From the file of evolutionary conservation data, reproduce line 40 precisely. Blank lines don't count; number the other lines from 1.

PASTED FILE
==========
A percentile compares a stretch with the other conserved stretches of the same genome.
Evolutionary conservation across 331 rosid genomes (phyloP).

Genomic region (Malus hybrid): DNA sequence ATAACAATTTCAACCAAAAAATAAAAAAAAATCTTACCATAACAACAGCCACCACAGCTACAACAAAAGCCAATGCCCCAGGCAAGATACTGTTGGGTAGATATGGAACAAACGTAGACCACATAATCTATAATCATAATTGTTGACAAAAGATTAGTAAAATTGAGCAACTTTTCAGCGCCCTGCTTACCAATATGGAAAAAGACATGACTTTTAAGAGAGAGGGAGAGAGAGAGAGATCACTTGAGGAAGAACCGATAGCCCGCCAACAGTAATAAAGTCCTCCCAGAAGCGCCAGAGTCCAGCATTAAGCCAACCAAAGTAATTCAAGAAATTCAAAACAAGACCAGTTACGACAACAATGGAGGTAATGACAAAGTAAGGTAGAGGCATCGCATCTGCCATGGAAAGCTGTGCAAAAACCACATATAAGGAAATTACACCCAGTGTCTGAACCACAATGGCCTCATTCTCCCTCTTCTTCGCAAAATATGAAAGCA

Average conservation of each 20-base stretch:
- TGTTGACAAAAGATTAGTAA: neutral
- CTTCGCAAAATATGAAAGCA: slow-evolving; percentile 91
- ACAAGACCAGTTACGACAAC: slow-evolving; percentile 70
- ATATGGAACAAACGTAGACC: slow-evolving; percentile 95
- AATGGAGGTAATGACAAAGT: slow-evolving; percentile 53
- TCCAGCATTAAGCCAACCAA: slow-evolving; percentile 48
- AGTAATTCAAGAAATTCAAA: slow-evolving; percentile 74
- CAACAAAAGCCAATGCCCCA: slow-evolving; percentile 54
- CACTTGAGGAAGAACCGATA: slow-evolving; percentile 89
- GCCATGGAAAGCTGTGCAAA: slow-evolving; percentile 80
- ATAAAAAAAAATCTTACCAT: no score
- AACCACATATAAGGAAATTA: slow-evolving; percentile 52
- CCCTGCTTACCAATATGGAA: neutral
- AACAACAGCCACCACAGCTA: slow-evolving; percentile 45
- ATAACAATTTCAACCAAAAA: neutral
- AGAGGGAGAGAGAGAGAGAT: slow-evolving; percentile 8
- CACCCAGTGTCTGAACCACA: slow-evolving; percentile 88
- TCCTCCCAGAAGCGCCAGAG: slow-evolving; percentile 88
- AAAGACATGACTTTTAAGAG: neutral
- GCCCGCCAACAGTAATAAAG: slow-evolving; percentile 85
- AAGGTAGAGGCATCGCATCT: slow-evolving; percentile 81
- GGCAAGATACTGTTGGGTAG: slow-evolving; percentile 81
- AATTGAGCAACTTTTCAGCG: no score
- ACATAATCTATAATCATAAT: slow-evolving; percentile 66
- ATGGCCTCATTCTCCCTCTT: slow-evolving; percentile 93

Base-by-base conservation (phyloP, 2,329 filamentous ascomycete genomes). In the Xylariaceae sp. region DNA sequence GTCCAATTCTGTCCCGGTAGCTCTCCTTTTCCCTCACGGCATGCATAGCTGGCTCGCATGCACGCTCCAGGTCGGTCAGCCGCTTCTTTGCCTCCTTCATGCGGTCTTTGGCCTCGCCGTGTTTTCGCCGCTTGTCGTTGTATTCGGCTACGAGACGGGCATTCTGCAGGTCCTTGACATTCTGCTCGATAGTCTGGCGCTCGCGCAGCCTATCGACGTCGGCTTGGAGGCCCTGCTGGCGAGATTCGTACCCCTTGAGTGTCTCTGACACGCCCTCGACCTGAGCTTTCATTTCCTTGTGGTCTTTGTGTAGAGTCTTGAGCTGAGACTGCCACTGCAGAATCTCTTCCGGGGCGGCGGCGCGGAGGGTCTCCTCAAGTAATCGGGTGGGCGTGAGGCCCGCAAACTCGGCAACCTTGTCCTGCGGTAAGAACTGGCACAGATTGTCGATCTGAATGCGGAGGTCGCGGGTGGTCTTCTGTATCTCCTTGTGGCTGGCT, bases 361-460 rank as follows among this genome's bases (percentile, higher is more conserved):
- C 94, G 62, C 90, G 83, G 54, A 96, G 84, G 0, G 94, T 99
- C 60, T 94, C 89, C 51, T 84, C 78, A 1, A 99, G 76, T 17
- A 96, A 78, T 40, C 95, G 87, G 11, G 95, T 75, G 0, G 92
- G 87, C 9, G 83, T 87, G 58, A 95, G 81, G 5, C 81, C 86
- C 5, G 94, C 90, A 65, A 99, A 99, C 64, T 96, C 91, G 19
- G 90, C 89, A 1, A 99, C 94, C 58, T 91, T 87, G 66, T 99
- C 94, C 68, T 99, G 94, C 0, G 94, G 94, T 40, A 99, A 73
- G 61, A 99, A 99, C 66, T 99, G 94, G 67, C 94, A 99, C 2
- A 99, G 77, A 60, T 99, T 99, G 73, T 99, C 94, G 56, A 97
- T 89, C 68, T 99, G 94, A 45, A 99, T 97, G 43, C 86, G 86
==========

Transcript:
- T 89, C 68, T 99, G 94, A 45, A 99, T 97, G 43, C 86, G 86